Let’s start off with the numbers right away.
Saudi Arabia’s military offensive in Yemen has killed or injured six children daily over the past year, as per UNICEF’s estimates. During the same period, more than 6,000 Yemenis have been killed in the war, half of whom were civilians.
As a result of the conflict, around 82 percent of the population in Yemen is in need of humanitarian aid, including 320,000 children who risk severe malnutrition. In addition, more than 1,000 schools have been destroyed or damaged, depriving nearly 6,500 children of their education.
Yet, the United Nations removed Saudi Arabia from a list of government forces violating children’s rights, giving in to vehement opposition from Saudi Arabia.
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U.N. Secretary-General Ban Ki-moon’s “Annual Report on Children and Armed Conflict” released last week stated the Saudi-led air bombardment and ground campaign in Yemen led to 510 child deaths, accounting for 60 percent of the total death toll since March 2015.
Predictably, the document’s revelations irked the powers that be in Riyadh.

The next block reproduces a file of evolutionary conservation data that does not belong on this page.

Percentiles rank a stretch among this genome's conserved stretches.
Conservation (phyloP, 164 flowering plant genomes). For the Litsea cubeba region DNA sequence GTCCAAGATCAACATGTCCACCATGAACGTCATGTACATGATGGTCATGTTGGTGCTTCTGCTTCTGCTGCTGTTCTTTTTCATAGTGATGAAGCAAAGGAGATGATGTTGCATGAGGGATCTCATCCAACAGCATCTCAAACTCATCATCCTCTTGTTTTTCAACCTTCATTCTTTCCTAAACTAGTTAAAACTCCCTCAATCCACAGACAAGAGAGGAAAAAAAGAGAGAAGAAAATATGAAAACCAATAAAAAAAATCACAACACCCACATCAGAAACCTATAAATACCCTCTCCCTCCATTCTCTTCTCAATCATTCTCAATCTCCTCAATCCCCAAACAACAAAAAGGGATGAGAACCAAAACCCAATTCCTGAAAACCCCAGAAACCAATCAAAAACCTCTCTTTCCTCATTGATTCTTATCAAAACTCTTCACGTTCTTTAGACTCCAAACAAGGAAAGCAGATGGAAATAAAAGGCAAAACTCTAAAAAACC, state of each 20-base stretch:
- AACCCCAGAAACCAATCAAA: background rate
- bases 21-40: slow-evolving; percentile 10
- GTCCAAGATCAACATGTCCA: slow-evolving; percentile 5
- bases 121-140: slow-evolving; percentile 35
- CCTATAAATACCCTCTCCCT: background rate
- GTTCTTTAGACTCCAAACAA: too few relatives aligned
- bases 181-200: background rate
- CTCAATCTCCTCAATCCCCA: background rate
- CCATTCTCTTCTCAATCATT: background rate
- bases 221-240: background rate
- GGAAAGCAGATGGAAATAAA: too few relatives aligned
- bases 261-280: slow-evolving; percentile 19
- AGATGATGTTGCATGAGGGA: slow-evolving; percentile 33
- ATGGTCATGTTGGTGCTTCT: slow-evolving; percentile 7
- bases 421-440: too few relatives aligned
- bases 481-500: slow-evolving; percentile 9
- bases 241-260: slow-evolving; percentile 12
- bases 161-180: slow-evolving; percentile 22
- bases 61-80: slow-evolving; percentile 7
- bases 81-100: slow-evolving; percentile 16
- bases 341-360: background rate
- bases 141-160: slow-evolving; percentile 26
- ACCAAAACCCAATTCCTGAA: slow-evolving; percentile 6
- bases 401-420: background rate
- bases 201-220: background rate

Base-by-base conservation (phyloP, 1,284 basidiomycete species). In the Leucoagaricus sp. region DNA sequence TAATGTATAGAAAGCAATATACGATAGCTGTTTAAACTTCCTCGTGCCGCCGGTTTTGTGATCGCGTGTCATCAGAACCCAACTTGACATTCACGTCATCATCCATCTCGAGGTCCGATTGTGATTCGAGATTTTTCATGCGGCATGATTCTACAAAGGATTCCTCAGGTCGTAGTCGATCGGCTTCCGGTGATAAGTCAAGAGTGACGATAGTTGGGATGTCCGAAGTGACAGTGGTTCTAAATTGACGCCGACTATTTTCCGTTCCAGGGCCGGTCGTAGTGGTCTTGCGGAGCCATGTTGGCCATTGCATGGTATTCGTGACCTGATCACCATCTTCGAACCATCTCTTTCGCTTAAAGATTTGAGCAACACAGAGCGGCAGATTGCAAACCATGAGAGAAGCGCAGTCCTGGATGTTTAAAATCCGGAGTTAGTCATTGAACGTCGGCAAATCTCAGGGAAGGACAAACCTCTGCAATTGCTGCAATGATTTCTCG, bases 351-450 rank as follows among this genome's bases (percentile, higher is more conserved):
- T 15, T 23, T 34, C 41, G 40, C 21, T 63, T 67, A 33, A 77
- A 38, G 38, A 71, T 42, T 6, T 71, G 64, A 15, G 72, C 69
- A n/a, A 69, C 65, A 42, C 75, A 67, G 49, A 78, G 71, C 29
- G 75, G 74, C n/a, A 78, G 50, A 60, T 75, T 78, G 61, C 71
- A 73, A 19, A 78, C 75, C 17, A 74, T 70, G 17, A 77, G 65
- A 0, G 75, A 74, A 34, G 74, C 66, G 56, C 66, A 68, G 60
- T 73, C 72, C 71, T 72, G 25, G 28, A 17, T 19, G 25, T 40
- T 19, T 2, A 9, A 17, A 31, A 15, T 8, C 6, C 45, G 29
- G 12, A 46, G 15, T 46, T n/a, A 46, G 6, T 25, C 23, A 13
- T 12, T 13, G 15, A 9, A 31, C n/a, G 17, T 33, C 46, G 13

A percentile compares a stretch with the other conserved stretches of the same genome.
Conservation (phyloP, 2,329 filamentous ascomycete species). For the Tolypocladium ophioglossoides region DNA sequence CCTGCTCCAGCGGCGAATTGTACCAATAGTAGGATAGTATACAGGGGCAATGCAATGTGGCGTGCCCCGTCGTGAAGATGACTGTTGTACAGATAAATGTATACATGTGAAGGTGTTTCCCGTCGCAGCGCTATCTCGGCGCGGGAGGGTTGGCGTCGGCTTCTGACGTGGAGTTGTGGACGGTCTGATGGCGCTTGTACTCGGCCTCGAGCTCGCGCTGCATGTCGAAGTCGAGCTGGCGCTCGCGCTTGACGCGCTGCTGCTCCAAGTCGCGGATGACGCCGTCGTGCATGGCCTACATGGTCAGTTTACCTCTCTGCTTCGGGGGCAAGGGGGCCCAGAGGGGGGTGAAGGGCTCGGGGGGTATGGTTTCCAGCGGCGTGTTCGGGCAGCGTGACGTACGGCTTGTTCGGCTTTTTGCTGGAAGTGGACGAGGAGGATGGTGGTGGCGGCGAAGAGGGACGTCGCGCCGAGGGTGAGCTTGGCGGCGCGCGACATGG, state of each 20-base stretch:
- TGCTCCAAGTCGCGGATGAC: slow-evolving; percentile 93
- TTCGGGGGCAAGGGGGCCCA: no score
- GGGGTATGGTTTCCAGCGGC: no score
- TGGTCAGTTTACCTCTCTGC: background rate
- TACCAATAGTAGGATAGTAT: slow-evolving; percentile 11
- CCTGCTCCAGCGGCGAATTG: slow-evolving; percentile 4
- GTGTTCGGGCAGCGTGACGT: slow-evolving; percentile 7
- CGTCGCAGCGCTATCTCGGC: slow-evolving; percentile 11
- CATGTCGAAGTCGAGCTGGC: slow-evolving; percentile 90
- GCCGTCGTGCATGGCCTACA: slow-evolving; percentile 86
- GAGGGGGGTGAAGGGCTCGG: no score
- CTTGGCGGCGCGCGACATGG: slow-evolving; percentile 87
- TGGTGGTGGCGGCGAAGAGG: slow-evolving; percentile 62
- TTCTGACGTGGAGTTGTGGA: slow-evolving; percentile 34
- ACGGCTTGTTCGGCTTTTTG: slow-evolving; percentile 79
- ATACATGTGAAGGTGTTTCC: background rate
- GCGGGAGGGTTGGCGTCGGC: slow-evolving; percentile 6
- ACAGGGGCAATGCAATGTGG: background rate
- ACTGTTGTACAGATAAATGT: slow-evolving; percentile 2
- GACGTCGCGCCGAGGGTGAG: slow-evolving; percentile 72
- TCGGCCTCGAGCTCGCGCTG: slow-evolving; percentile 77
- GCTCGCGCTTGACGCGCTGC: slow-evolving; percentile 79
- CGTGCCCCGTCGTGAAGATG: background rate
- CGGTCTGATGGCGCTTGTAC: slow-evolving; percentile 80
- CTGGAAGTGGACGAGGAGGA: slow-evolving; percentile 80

Saudi UN Ambassador Abdullah al-Mouallimi said he was "deeply disappointed" and "disturbed" by the report, adding the 60 percent figure was "wildly exaggerated."
In response, the U.N. promptly took off Saudi Arabia’s name and agreed for a joint U.N.-Saudi review of the cases and numbers in the report.
"Pending the conclusions of the joint review, the secretary-general removes the listing of the coalition in the report's annex," Ban Ki-moon’s spokesman Stephane Dujarric said.
This isn’t the first time the U.N. has bowed down to political pressure from an alleged human rights violator.
In 2014, Israel and the Palestinian militant group Hamas were also excluded from the blacklist, after they had been added in an initial draft, despite the fact that the 2014 Israeli military operation killed at least 2,104 Palestinians, including 1,462 civilians, of whom 495 were children and 253 women.